45. Oh SY, Kim WS, Kim JS, et al. Pulmonary marginal zone B-cell lymphoma of MALT type--what is a prognostic factor and which is the optimal treatment, operation, or chemotherapy: Consortium for Improving Survival of Lymphoma (CISL) study. Ann Hematol 2010;89:563–568PMID : 20024551.
crossref pmid
46. Bae YA, Lee KS, Han J, et al. Marginal zone B-cell lymphoma of bronchus-associated lymphoid tissue: imaging findings in 21 patients. Chest 2008;133:433–440PMID : 18071012.
crossref pmid
47. Xu HY, Jin T, Li RY, Ni YM, Zhou JY, Wen XH. Diagnosis and treatment of pulmonary mucosa-associated lymphoid tissue lymphoma. Chin Med J (Engl) 2007;120:648–651PMID : 17517178.
48. Kim JH, Lee SH, Park J, et al. Primary pulmonary non-Hodgkin's lymphoma. Jpn J Clin Oncol 2004;34:510–514PMID : 15466823.
crossref pmid
49. Stefanovic A, Morgensztern D, Fong T, Lossos IS. Pulmonary marginal zone lymphoma: a single centre experience and review of the SEER database. Leuk Lymphoma 2008;49:1311–1320PMID : 18604720.
crossref pmid
50. Koch P, del Valle F, Berdel WE, et al. Primary gastrointestinal non-Hodgkin's lymphoma: I Anatomic and histologic distribution, clinical features, and survival data of 371 patients registered in the German Multicenter Study GIT NHL 01/92. J Clin Oncol 2001;19:3861–3873PMID : 11559724.

51. Kohno S, Ohshima K, Yoneda S, Kodama T, Shirakusa T, Kikuchi M. Clinicopathological analysis of 143 primary malignant lymphomas in the small and large intestines based on the new WHO classification. Histopathology 2003;43:135–143PMID : 12877728.
crossref pmid
52. Oh SY, Kwon HC, Kim WS, et al. Intestinal marginal zone B-cell lymphoma of MALT type: clinical manifestation and outcome of a rare disease. Eur J Haematol 2007;79:287–291PMID : 17692101.
crossref pmid
53. Conconi A, Bertoni F, Pedrinis E, et al. Nodal marginal zone B-cell lymphomas may arise from different subsets of marginal zone B lymphocytes. Blood 2001;98:781–786PMID : 11468179.
crossref pmid
54. Nathwani BN, Drachenberg MR, Hernandez AM, Levine AM, Sheibani K. Nodal monocytoid B-cell lymphoma (nodal marginalzone B-cell lymphoma). Semin Hematol 1999;36:128–138PMID : 10319381.
55. Troussard X, Valensi F, Duchayne E, et al. Splenic lymphoma with villous lymphocytes: clinical presentation, biology and prognostic factors in a series of 100 patients. Groupe Francais d'Hématologie Cellulaire (GFHC). Br J Haematol 1996;93:731–736PMID : 8652403.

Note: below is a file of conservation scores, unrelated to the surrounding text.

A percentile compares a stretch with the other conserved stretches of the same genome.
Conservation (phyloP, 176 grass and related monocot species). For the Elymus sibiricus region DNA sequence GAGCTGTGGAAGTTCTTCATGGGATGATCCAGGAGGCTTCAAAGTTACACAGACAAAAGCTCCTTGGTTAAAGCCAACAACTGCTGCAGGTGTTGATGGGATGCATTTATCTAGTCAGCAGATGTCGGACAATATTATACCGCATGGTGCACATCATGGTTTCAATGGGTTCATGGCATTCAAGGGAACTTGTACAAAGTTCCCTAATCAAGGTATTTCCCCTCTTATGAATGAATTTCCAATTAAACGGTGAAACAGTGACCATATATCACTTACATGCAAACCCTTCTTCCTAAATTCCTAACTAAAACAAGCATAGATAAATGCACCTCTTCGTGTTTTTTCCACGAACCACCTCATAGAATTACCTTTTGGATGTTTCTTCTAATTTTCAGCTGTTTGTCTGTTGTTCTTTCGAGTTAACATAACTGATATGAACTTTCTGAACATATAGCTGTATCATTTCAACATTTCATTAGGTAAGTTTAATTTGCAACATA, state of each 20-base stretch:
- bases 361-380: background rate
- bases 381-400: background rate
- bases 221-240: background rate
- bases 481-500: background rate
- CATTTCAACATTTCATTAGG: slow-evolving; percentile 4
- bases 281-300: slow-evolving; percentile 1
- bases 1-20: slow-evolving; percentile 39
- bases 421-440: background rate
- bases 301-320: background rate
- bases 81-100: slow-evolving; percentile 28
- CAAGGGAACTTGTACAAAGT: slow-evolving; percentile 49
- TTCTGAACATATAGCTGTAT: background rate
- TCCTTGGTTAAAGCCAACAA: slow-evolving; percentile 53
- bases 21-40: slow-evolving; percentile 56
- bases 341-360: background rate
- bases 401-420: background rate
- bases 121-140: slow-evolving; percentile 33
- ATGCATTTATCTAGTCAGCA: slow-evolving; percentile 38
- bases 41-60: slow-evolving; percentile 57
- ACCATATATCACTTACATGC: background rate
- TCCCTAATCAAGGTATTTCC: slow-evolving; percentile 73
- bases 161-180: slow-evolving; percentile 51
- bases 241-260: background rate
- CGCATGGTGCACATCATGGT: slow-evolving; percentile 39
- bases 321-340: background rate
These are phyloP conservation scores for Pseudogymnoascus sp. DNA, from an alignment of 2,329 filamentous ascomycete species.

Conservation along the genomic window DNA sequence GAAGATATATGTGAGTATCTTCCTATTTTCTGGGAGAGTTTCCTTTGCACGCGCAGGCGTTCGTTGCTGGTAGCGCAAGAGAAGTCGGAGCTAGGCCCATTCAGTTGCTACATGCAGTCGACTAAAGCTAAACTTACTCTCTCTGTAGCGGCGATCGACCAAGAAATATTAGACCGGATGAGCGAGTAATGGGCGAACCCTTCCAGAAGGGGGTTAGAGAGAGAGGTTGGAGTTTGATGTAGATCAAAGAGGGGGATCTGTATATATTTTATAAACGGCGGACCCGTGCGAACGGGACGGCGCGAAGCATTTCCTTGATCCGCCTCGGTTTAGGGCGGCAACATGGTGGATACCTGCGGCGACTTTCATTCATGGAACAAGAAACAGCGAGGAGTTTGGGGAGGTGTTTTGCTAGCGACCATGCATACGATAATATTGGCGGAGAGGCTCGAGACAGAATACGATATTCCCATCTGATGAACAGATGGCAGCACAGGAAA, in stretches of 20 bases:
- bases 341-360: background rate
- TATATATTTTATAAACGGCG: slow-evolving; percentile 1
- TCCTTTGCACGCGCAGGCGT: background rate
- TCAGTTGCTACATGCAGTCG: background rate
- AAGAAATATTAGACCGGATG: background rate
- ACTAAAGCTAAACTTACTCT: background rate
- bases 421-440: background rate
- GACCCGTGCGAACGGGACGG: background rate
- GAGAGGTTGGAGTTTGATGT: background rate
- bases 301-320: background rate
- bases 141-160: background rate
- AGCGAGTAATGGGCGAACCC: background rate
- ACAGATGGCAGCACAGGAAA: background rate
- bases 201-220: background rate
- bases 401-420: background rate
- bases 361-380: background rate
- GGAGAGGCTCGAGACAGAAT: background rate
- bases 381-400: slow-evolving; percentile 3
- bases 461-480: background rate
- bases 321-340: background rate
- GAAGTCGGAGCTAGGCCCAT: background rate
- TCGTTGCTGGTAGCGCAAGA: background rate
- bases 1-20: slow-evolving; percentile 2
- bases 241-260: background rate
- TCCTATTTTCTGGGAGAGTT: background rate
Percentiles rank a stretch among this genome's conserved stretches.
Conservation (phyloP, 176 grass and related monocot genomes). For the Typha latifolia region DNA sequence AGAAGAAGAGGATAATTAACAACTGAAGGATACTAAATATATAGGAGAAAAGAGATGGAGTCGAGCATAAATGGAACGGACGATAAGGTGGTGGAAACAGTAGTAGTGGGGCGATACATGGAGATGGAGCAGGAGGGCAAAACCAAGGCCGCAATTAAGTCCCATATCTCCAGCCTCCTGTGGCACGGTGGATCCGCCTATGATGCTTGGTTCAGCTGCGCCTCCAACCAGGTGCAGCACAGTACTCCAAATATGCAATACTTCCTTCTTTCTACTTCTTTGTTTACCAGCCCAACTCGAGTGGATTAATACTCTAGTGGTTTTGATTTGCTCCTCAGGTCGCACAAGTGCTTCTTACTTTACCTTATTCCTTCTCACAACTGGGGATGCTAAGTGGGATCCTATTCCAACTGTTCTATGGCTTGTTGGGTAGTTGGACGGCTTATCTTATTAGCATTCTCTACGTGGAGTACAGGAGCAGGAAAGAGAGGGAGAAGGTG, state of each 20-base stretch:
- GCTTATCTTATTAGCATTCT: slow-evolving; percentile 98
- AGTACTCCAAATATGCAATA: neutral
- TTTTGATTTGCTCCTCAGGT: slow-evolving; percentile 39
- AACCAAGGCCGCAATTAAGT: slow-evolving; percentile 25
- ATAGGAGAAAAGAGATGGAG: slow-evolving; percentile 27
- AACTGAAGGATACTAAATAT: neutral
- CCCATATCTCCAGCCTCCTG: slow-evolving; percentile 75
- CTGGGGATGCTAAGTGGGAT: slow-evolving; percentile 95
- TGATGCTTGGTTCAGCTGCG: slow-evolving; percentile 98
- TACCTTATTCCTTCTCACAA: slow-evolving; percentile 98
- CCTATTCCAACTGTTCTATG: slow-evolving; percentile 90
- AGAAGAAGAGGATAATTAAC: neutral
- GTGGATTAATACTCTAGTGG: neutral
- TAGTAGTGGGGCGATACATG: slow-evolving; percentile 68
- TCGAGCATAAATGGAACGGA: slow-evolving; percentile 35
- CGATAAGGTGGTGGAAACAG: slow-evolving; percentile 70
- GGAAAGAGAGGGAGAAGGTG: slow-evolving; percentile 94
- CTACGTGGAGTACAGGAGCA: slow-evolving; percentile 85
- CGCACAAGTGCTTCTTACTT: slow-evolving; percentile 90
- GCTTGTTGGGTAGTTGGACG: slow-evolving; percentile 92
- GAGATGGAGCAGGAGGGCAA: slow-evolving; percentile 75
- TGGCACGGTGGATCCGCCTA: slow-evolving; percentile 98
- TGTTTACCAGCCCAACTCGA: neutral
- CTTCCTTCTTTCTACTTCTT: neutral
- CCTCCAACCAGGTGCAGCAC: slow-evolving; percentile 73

crossref pmid
56. Chacón JI, Mollejo M, Muñoz E, et al. Splenic marginal zone lymphoma: clinical characteristics and prognostic factors in a series of 60 patients. Blood 2002;100:1648–1654PMID : 12176884.
57. Thieblemont C, Felman P, Callet-Bauchu E, et al. Splenic marginal-zone lymphoma: a distinct clinical and pathological entity. Lancet Oncol 2003;4:95–103PMID : 12573351.
crossref pmid
58. Bertoni F, Zucca E. State-of-the-art therapeutics: marginal-zone lymphoma. J Clin Oncol 2005;23:6415–6420PMID : 16155028.
crossref pmid
59. Arcaini L, Orlandi E, Scotti M, et al. Combination of rituximab, cyclophosphamide, and vincristine induces complete hematologic remission of splenic marginal zone lymphoma. Clin Lymphoma 2004;4:250–252PMID : 15072617.
crossref pmid
60. Paydas S, Yavuz S, Disel U, Sahin B, Ergin M. Successful rituximab therapy for hemolytic anemia associated with relapsed splenic marginal zone lymphoma with leukemic phase. Leuk Lymphoma 2003;44:2165–2166PMID : 14959867.
crossref pmid
61. Hermine O, Lefrére F, Bronowicki JP, Mariette , et al. Regression of splenic lymphoma with villous lymphocytes after treatment of hepatitis C virus infection. N Engl J Med 2002;347:89–94PMID : 12110736.
crossref pmid
62. Vallisa D, Bernuzzi P, Arcaini L, et al. Role of anti-hepatitis C virus (HCV) treatment in HCV-related, low-grade, B-cell, non-Hodgkin's lymphoma: a multicenter Italian experience. J Clin Oncol 2005;23:468–473PMID : 15659492.
crossref pmid
Table 1
Chemotherapies used for patients with marginal zone B-cell lymphoma in Korea

RR, response rate; CR, complete response; PR, partial response; PFS, progression-free survival; OS, overall survival; R-CVP, rituximab-cyclophosphamide, vincristine, and prednisolone; MZL, marginal zone B-cell lymphoma.

Table 2
Radiotherapy regimens used to treat patients with localized orbital and ocular adnexa marginal zone B-cell lymphomas in Korea

RT, radiotherapy; CR, complete response; PFS, progression-free survival; OS, overall survival.

PDF Links  PDF Links
PubReader  PubReader
ePub Link  ePub Link
Full text via DOI  Full text via DOI
Download Citation  Download Citation
CrossRef TDM  CrossRef TDM
Related article
Editorial Office
101-2501, Lotte Castle President, 109 Mapo-daero, Mapo-gu, Seoul 04146, Korea
Tel: +82-2-793-4364, 4311   Fax: +82-2-790-0993    E-mail: kaim@kams.or.kr
Copyright © 2016 The Korean Association of Internal Medicine. All rights reserved.
About |  Browse Articles |  Current Issue |  For Authors and Reviewers
powerd by m2community